These devices, sold by large security companies like ADT and Honeywell as well as newcomers such as uControl, retrofit an existing system and provide redundant communication via analog phone, the Internet and cell phones. “The main thing is getting away from plain old telephone service and moving to browser-based applications,” notes Visbal.
Purchasers can expect to pay a one-time fee for the device, and they may be subject to increased monthly fees depending on whether they elect to have just land-line and broadband communication—usually part of a standard package—or to add cellular alerts, for which most companies charge extra each month.
Safewatch Videoview camera from ADT
Home Surveillance vs. Home Security
As security options evolve, the digital video camera is evolving as a key piece of the networked system. These cameras, most of which are connected with other systems and can be viewed remotely in real-time, pose another important question for homeowners: Is the desired goal to self-monitor the premises, as in being able to know the kids arrived safely from school while you are at the office, or to see who’s knocking at the door from a monitor in a third-floor bedroom? Or is the goal to communicate a security breach to local authorities? These considerations are different, though not mutually exclusive.
AT&T Corp. notched up the surveillance business when it launched a censor-based monitoring system last fall. “Having a big company like that make a move into this market is definitely a sign of the times,” says Domangue. “But the issue is whether or not there is a professional monitoring center actively watching the home that can react on your behalf. You need to determine whether you as the homeowner want to be the middleman and have to make the call if there’s a problem.”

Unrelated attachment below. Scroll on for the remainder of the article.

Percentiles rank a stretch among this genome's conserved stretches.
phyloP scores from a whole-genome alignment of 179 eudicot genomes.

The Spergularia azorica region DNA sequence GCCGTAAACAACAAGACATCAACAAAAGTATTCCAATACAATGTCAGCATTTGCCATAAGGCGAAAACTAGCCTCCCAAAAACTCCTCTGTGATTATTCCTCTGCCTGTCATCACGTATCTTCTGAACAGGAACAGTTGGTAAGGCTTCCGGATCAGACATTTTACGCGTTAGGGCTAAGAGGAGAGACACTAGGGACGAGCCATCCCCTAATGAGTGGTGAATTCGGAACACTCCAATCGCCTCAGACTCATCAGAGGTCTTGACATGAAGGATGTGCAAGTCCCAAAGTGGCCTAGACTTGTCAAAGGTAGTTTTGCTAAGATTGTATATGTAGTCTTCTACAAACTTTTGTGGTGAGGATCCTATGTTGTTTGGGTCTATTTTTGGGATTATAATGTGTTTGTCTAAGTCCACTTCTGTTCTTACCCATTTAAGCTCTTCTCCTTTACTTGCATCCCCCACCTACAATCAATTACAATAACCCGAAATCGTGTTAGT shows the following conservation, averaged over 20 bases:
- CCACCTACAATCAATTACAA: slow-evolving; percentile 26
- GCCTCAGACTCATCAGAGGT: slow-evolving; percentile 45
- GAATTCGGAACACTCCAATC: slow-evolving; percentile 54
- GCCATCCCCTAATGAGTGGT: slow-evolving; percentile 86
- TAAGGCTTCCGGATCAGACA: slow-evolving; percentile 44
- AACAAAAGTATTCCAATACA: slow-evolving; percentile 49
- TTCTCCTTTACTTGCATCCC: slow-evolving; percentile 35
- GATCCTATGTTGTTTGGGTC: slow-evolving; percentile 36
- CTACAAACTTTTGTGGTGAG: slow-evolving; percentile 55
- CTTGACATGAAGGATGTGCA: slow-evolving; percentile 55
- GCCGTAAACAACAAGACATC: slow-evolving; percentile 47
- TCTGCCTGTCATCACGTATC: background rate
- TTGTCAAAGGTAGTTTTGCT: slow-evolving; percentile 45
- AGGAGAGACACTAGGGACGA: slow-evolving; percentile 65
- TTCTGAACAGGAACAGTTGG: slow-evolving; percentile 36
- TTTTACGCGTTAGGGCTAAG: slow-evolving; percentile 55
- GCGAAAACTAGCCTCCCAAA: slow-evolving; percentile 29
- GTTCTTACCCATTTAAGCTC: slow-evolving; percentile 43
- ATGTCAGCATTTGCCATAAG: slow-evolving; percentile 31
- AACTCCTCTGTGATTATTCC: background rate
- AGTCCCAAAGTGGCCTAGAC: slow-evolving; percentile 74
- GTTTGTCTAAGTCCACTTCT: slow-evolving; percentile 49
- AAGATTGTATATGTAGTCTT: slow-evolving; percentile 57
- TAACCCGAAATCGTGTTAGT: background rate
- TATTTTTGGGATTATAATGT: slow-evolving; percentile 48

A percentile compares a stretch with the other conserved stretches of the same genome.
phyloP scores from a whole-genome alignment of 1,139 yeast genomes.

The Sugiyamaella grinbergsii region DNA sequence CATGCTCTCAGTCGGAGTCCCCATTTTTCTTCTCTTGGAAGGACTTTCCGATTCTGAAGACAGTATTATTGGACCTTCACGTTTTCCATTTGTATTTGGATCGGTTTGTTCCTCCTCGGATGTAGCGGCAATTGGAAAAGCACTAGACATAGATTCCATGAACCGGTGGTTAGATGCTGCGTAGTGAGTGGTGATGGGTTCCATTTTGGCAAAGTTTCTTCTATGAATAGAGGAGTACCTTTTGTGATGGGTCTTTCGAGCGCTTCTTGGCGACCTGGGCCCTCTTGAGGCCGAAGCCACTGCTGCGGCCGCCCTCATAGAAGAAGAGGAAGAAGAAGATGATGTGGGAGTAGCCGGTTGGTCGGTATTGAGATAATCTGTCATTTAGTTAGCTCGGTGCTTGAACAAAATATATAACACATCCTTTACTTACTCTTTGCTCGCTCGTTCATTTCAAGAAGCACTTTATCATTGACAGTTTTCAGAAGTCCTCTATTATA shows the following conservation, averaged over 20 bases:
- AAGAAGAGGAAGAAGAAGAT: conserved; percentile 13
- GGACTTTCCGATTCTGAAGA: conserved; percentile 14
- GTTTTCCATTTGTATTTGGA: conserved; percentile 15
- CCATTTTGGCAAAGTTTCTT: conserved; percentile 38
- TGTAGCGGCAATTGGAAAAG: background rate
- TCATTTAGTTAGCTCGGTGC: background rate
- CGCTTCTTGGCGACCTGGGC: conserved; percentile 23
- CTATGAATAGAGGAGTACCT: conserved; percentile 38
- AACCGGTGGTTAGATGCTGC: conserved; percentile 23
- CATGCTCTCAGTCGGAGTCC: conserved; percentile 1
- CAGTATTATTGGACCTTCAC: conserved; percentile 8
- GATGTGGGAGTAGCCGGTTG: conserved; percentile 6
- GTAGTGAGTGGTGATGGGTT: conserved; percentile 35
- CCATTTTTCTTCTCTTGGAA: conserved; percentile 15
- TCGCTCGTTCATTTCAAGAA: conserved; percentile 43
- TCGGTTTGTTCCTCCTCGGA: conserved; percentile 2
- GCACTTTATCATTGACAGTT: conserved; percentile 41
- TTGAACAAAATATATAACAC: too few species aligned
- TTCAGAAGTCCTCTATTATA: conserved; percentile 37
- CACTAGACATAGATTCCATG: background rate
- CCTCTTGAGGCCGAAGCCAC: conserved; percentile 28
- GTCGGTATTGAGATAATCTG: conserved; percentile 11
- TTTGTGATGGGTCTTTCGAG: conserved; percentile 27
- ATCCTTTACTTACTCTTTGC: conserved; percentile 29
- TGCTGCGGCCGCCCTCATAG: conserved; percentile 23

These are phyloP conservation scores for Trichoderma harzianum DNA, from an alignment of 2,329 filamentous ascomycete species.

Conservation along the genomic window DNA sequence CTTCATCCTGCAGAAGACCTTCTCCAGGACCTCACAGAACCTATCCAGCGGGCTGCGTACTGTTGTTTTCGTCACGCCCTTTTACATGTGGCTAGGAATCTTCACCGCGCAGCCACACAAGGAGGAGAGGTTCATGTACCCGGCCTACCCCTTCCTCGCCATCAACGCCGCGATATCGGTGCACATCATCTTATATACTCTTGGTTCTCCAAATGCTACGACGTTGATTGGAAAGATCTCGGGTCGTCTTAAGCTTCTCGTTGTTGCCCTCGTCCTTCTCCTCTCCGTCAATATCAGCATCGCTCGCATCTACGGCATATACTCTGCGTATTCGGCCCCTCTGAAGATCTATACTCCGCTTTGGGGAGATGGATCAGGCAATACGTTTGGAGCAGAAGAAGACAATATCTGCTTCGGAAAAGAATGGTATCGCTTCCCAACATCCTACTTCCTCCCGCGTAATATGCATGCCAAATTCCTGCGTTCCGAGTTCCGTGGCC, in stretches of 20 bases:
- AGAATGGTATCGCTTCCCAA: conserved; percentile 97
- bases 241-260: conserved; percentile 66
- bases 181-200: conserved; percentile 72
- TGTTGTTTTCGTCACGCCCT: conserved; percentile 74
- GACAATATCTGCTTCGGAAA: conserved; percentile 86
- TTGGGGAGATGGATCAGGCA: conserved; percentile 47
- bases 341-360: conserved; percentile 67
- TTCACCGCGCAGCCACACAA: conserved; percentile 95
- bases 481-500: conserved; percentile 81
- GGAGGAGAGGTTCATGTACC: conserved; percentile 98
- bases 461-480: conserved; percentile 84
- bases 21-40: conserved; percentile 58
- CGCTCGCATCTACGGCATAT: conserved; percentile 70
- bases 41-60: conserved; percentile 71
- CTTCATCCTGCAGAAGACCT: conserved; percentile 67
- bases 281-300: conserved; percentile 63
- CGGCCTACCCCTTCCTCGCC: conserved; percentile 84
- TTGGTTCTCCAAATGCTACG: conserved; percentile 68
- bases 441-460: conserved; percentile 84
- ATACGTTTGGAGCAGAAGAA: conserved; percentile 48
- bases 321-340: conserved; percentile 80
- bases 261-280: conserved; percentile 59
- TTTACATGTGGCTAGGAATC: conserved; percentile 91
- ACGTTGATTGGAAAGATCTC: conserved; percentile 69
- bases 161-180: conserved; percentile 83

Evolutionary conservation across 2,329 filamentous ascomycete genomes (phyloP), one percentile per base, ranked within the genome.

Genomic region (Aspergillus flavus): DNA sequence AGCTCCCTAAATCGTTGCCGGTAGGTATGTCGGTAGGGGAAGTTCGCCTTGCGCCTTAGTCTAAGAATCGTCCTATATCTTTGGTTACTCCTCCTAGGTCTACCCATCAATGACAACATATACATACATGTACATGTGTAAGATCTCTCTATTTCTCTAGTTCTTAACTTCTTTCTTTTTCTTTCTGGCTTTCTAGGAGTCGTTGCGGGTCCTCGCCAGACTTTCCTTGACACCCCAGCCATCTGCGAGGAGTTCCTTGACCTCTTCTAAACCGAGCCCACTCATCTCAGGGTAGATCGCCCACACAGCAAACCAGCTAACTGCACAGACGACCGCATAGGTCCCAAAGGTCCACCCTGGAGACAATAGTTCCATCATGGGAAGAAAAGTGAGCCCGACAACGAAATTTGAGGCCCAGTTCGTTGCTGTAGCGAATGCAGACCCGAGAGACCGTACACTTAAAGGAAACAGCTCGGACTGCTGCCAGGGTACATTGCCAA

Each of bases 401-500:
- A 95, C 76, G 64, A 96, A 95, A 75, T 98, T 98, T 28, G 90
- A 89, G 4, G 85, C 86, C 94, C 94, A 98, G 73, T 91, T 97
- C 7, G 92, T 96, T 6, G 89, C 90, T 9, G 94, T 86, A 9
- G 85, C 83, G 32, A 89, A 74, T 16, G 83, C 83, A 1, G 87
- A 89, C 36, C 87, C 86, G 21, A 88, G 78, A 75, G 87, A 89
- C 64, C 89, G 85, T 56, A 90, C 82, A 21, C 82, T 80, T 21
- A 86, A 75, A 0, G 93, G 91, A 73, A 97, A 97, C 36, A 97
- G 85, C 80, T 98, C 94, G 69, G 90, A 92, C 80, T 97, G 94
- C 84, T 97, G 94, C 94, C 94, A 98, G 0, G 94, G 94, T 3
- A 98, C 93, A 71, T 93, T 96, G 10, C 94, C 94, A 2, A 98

Off the Shelf
While networked solutions are clearly the wave of the future, a full-blown system is not always the answer to all security concerns. Security-minded homeowners seeking off-the-shelf solutions will find technology has also advanced in the realm of outdoor lighting, garage door openers and even exterior door locks.
“The wonderful thing about the market now is technology is at the point where a homeowner can get additional functionality out of something as commonplace as a lock set,” says Ingersoll Rand’s Gibson.
But Gibson warns that just because so many new gadgets are hitting store shelves doesn’t mean they’re all ready for prime time.
Breakthroughs are being made in biometrics, for example, but some fingerprint recognition locks that work seamlessly in temperate weather tend to freeze up when the thermometer takes a dip.
“With biometrics in general there are still some issues to be resolved in terms of the integrity of the reader in an outdoor environment,” Gibson says. “There’s definitely an electronic learning curve, but we’re striving to get it right.”
HomeTech- Home, Smart Home
It may not be the sexiest ambassador of new technology, but the home security industry has stealthily become one of the most important. Options for securing our residences are transcending clumsy lock and key scenarios with new solutions that would have sounded like fodder for sci-fi movies only a few years ago.
Keyless entry locks that recognize fingerprints, hand geometry and other biometric imprints are surfacing in retail stores. Security cameras that can be monitored remotely via a PC or mobile device are commonplace. And networked security systems are increasingly tying in with other whole-home systems such as audio/video and thermostat control. Read on for some of the safest bets in off-the-shelf home security innovation.
Homeowners are busier than ever, whether traveling, clocking extra office hours or carting children from one extracurricular activity to another. Many homeowners find that the ability to survey their property while they’re gone has become a necessity.
ADT Security Services, which has been providing surveillance systems for businesses for decades, recently introduced a similar concept for homeowners, Safewatch Videoview. Safewatch comprises professionally installed, motion-sensing cameras that can be accessed via a high-speed broadband Internet connection. Users enjoy features such as live video feeds on their office PCs and automatic email notifications when a child gets home from school. From $699 to $1,699; www.adt.com.